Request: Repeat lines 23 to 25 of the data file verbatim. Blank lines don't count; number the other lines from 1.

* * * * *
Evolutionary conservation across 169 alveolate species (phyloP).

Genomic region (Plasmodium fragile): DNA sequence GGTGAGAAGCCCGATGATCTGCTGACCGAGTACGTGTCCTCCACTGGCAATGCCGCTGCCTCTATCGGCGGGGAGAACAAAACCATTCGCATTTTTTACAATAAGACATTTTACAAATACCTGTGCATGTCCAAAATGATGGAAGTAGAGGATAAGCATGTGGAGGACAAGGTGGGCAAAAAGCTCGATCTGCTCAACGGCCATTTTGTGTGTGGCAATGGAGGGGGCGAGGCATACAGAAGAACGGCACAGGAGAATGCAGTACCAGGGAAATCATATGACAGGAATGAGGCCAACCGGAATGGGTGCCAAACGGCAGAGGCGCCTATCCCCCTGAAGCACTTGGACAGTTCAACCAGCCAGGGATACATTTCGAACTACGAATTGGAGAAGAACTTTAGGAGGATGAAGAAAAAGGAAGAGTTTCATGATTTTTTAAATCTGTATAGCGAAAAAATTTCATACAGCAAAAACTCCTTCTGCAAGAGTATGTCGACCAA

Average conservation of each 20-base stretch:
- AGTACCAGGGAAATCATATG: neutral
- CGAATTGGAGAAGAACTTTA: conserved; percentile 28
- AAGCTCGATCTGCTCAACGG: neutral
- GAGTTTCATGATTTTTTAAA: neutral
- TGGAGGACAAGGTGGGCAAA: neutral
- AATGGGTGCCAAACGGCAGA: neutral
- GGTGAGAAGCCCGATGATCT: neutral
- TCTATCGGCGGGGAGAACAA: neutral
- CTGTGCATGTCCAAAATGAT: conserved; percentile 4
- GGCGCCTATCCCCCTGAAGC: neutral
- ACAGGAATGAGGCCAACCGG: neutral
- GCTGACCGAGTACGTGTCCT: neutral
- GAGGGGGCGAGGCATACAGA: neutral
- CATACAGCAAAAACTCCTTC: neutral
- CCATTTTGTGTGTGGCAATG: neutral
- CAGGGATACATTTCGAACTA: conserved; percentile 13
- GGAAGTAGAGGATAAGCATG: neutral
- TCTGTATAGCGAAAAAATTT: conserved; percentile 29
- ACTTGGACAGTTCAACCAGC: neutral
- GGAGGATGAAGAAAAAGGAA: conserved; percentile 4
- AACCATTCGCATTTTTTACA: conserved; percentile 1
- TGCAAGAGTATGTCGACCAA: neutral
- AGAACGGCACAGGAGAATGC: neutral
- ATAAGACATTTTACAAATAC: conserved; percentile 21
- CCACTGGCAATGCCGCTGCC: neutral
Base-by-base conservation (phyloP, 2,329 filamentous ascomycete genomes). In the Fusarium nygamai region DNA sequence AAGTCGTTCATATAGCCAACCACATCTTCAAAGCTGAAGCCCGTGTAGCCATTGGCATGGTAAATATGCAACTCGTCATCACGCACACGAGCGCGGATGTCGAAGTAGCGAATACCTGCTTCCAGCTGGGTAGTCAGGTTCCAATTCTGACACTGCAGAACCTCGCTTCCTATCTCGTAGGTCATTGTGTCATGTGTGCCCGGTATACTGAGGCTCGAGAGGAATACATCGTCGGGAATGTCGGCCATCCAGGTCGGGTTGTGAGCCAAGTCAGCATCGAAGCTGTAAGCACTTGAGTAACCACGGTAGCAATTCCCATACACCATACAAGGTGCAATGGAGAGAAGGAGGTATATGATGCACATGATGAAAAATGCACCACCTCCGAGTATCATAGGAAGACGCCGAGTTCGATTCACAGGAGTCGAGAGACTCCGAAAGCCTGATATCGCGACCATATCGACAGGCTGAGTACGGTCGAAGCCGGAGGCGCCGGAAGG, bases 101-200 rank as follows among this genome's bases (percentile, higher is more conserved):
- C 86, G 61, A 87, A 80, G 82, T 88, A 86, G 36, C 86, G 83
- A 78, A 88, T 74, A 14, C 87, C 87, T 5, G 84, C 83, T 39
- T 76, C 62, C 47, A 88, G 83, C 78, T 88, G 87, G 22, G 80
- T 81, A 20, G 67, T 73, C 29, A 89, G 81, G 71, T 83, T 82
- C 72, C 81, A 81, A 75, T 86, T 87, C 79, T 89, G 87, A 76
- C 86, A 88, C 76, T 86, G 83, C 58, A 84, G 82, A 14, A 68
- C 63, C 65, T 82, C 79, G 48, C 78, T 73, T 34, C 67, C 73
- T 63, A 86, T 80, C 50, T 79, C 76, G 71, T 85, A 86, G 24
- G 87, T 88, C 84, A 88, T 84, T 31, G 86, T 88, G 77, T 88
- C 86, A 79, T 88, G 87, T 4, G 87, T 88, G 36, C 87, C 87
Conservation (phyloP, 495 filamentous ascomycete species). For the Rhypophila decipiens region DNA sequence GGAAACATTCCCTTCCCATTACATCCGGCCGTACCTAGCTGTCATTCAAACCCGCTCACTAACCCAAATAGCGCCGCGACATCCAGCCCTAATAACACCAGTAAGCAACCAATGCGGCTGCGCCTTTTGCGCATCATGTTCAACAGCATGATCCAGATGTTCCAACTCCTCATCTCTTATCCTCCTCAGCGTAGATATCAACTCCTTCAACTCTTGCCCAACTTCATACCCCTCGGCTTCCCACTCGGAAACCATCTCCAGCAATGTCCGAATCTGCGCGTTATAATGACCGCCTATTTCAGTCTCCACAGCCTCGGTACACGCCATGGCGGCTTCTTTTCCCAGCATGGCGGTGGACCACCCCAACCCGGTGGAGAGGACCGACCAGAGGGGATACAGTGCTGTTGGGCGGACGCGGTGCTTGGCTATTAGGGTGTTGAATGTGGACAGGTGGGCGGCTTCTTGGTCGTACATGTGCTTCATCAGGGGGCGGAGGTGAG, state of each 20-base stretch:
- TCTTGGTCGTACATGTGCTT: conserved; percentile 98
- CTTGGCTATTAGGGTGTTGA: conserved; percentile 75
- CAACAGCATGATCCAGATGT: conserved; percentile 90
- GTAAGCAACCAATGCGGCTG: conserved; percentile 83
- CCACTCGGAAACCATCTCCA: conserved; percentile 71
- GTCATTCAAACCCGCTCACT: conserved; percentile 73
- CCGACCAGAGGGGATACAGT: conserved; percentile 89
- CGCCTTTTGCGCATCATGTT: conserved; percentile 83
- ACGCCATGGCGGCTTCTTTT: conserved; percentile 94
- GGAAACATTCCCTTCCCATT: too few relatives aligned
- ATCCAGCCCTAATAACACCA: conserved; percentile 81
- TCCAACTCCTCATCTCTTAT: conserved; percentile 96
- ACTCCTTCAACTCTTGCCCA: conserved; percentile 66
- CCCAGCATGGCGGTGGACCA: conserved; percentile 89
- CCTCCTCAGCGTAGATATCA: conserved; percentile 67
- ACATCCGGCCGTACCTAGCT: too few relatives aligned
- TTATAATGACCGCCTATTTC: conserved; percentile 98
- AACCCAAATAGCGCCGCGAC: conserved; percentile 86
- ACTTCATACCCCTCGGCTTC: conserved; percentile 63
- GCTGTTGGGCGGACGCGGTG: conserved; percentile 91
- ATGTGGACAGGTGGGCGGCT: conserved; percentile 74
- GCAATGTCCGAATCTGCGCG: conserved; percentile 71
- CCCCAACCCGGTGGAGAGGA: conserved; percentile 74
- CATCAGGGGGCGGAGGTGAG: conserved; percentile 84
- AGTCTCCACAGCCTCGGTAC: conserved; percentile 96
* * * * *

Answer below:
- GGAGGATGAAGAAAAAGGAA: conserved; percentile 4
- AACCATTCGCATTTTTTACA: conserved; percentile 1
- TGCAAGAGTATGTCGACCAA: neutral